Nrt1 and Tna1-Independent Export of NAD+ Precursor Vitamins Promotes NAD+ Homeostasis and Allows Engineering of Vitamin Production
by Peter Belenky, Rebecca Stebbins, Katrina L. Bogan, Charles R. Evans, Charles Brenner
NAD+ is both a co-enzyme for hydride transfer enzymes and a
substrate of sirtuins and other NAD+ consuming enzymes.
NAD+ biosynthesis is required for two different regimens
that extend lifespan in yeast. NAD+ is synthesized from
tryptophan and the three vitamin precursors of NAD+: nicotinic
acid, nicotinamide and nicotinamide riboside. Supplementation of yeast cells
with NAD+ precursors increases intracellular
NAD+ levels and extends replicative lifespan. Here we show
that both nicotinamide riboside and nicotinic acid are not only vitamins but are
also exported metabolites. We found that the deletion of the nicotinamide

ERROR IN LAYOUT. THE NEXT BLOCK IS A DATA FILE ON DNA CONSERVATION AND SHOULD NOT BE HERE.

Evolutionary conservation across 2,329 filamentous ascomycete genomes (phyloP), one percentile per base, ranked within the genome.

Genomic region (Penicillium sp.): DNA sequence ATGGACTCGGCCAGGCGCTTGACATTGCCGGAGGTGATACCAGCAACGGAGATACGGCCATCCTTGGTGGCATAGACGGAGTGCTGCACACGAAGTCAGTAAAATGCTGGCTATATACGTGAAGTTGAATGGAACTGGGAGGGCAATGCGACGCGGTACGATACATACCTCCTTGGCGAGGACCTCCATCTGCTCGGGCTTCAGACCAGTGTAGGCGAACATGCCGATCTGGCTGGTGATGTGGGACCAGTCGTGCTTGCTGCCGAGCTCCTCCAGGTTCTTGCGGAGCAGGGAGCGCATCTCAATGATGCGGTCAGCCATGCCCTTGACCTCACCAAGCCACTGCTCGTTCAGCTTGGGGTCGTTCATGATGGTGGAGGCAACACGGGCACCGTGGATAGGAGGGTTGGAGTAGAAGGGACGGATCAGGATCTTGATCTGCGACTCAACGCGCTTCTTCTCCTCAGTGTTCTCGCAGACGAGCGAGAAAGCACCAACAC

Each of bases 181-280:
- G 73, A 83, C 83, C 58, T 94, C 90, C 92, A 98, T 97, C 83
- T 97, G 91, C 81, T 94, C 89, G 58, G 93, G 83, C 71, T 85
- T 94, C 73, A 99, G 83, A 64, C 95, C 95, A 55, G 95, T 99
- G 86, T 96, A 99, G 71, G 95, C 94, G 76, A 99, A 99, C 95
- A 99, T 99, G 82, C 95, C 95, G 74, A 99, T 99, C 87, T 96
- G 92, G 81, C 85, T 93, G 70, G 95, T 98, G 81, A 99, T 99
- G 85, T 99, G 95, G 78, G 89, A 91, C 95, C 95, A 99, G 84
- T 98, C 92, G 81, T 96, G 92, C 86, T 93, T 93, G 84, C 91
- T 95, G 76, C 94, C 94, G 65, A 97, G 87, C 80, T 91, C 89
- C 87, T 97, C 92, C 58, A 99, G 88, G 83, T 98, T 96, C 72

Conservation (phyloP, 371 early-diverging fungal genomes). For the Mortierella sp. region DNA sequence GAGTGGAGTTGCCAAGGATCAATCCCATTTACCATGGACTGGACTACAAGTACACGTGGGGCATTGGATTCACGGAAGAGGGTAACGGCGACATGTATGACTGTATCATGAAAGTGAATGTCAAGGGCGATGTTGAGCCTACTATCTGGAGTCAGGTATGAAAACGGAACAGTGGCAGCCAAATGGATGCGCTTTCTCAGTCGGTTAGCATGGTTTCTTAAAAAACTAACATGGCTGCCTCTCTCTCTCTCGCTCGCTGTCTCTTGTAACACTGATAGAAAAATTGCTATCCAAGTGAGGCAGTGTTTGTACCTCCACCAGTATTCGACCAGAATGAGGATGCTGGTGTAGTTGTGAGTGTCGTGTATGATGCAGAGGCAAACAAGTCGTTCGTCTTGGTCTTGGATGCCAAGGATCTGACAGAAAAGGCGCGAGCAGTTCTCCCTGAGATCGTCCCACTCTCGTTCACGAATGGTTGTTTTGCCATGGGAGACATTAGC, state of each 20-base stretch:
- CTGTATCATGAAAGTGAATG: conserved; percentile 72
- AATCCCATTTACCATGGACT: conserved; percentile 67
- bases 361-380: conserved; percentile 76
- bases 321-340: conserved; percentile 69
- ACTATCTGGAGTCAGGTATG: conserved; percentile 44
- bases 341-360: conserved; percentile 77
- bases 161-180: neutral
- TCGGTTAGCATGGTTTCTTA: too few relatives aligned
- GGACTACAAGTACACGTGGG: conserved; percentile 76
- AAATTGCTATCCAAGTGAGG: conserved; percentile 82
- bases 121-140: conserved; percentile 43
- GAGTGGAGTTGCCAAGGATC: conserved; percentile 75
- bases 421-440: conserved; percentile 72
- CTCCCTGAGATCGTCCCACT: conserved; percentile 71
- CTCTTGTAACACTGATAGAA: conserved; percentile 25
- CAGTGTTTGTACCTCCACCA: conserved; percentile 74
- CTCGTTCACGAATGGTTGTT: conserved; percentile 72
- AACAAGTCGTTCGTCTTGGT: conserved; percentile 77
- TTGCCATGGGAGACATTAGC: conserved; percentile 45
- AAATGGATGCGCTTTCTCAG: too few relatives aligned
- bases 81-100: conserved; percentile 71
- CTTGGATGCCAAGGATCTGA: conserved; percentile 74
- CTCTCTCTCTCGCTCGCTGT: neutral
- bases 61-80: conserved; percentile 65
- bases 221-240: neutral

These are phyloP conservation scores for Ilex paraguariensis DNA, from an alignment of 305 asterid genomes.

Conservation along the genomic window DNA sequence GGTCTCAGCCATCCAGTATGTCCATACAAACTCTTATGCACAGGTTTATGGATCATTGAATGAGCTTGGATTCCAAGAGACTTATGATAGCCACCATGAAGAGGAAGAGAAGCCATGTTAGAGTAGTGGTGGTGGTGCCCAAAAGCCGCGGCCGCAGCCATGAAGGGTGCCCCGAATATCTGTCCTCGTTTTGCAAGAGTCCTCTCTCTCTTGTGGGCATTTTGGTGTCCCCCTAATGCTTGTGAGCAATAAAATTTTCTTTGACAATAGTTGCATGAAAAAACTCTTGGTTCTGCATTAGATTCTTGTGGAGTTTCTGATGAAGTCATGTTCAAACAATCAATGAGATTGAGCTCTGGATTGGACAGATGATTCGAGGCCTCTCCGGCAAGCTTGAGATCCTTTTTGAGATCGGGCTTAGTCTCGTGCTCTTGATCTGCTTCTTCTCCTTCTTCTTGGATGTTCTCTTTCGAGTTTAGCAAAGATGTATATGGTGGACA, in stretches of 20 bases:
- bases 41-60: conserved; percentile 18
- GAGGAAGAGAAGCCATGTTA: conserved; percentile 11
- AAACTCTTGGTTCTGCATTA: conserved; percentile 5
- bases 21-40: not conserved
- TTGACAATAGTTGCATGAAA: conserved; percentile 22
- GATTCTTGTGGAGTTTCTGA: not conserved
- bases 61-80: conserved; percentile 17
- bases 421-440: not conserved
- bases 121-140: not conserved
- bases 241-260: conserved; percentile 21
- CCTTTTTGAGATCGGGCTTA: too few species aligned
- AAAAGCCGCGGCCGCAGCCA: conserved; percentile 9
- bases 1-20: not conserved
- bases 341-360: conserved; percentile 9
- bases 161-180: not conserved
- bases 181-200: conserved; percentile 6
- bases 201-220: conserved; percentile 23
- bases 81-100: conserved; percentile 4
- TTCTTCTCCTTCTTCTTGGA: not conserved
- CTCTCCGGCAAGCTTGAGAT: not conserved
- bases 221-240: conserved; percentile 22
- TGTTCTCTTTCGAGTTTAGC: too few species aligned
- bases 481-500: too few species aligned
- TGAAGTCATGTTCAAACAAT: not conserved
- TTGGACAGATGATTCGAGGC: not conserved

riboside transporter, Nrt1, leads to increased export of nicotinamide riboside.
This discovery was exploited to engineer a strain to produce high levels of
extracellular nicotinamide riboside, which was recovered in purified form. We
further demonstrate that extracellular nicotinamide is readily converted to
extracellular nicotinic acid in a manner that requires intracellular
nicotinamidase activity. Like nicotinamide riboside, export of nicotinic acid is
elevated by the deletion of the nicotinic acid transporter, Tna1. The data
indicate that NAD+ metabolism has a critical extracellular
element in the yeast system and suggest that cells regulate intracellular
NAD+ metabolism by balancing import and export of
NAD+ precursor vitamins.
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Nrt1 and Tna1-Independent Export of NAD+ Precursor
Vitamins Promotes NAD+ Homeostasis and Allows Engineering of
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